Shared services offer a number of wonderful benefits for small VARs and MSPs including low-cost, efficiency, breadth of support and 24/7 operation to name a few. These are great features when your business is growing and you are new to offering services. However as you grow, your needs may shift some and the shared services model becomes less attractive.  In fact, some of the items that are most attractive about the model when you are new to selling services are the very things that make shared services so unattractive as your services business matures.  We will be discussing some of the drawbacks of shared services for mature MSPs and ultimately some solutions in upcoming posts.

Today’s topic is the fixed processes imposed by the shared services model NOC

To manage the environments for many end customers spread out across a hundreds or thousands MSPs, shared services providers must unify all their processes. This means they have one way of doing things and that way applies to all their MSPs.  This approach allows them to spread out the work across a large team; allowing any team member to do work for any MSP, since all the processes are consistent. This is fine or even preferable when you are starting your services business because you have not yet developed your own processes and your customers are likely smaller and willing to adapt or even unaware of the underlying processes. As you grow your team becomes more sophisticated and you begin to attract larger and more demanding customers. At this point you may want to specify things like what days to perform patching or how escalate alerts. In a shared services model, your provider is unable to give you his flexibility. Many will even try, but the end result will not be good, because every time they do a patch or alert escalation for one of your customers, it ill be an exception for their team and an opportunity for an error. This becomes even more problematic when you need different processes for a few big customers.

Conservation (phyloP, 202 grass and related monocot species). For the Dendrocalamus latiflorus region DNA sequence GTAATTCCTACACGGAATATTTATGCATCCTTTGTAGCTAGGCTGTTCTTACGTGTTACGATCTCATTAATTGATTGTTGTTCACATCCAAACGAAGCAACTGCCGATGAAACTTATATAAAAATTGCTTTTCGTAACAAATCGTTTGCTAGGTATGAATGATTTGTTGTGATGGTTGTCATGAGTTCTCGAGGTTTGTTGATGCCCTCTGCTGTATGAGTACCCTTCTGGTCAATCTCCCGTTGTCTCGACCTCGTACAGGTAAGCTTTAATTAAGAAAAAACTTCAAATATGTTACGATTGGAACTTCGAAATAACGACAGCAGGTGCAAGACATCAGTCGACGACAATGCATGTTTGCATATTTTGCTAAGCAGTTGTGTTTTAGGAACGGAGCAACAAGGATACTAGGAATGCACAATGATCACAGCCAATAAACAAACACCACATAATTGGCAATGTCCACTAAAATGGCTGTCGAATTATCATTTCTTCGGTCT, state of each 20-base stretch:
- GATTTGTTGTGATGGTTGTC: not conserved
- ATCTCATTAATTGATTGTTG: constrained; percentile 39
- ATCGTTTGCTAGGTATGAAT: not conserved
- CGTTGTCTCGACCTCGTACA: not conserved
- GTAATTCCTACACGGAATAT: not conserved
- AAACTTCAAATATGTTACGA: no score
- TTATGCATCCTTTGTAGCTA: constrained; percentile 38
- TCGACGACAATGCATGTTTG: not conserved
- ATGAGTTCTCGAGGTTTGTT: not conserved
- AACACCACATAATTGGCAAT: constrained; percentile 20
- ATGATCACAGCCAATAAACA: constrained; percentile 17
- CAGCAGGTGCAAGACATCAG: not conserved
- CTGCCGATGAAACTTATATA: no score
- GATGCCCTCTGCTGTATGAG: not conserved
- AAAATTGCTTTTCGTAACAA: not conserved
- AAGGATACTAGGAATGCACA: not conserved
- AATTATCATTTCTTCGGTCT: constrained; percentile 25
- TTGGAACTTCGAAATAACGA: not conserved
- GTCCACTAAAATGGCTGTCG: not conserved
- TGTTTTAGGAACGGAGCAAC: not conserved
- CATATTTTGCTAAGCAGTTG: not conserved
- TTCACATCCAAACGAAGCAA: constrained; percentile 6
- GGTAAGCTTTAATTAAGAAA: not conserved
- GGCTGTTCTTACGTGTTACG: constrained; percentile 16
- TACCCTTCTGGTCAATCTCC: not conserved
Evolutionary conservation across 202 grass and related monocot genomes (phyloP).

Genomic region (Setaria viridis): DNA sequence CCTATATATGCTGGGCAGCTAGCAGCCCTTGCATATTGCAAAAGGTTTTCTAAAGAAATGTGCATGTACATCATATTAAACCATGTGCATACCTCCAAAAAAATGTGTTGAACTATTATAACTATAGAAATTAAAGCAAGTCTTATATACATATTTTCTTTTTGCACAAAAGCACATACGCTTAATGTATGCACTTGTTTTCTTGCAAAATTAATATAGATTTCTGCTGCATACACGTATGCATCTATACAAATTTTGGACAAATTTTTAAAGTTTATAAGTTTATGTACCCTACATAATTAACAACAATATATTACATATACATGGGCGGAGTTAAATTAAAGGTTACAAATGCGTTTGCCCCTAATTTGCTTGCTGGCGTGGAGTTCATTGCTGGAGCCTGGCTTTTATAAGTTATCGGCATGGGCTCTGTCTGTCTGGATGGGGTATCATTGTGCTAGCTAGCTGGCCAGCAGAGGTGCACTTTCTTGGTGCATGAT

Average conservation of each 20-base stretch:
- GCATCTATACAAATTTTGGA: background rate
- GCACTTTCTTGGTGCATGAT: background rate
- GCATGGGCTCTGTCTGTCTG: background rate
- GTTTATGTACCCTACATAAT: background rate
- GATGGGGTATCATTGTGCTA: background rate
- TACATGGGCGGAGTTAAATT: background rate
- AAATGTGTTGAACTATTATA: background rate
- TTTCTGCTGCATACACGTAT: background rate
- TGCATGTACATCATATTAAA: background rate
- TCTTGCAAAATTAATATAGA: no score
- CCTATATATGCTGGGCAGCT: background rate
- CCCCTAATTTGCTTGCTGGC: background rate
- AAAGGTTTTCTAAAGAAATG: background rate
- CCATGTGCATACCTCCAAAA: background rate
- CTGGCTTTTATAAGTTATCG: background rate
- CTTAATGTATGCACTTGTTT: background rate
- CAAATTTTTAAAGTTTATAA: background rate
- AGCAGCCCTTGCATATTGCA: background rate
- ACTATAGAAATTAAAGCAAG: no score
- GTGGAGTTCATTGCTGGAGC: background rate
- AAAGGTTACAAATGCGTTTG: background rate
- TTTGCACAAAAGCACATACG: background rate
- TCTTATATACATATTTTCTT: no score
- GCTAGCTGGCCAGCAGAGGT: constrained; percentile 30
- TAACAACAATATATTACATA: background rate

Our next post will talk about the efficiency sea-saw and delivery consistency.

 

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The Core Four

Back when we were launching services at NetEnrich, we often had conversations with VARs about how to get into selling managed services and what services to initially launch. The initial services in your practice are your core services. We actually have four services we recommend as a starting point. We call this group of services, The Core Four. They are easiest to sell because the ROI is clear and they have broad appeal because their value is universal all companies. Additionally, these services create a “foot in the door” that provides a foundation for you to sell additional specialized services down the road.

The Core Four

  • Backup & Disaster Recovery — Every business needs a viable way to recover its data in the event of a disaster. Traditional solutions are too costly and too complicated for typical SMB customers. Protection from data loss, local failover and complete disaster recovery are now available to your SMB customers in an easy to consume and affordable service.
  • Hosted Exchange — Email is the life blood of any business, but the cost of infrastructure, licensing and expertise to properly manage it is out of reach of most small companies. A hosted Exchange solution delivers an always working and fully updated Exchange with no expertise required from the customer, all at a lower cost than a local exchange server.
  • Desktop & Server Management — Most work stops when a company’s IT systems break. Typically your customers will have to wait for your technician to arrive, troubleshoot and then fix the problem. All this time is lost productivity for your customer. Desktop and server management services perform regular preventative maintenance to prevent most minor problems. These same services can monitor the systems to catch bigger issues and fix them remotely before they create downtime for the customer.
  • Helpdesk — The profit margin on SMB customers demands a low touch model, however we know many small customers can become needy. The helpdesk service allows you to monetize these high touch customers while you and your staff remain focused on higher margin projects. A helpdesk service provides an affordable and affective resource to keep the users productive.

Specialized Services

After you establish success with The Core Four, you will likely want to add a few specialized services. Examples of these services include: VoIP, hosted SharePoint, email archiving and many others. In future posts we will discuss how to best select your specialized services and pricing strategies for your services.

Be sure to let us know your thoughts or what you would like to see us discuss.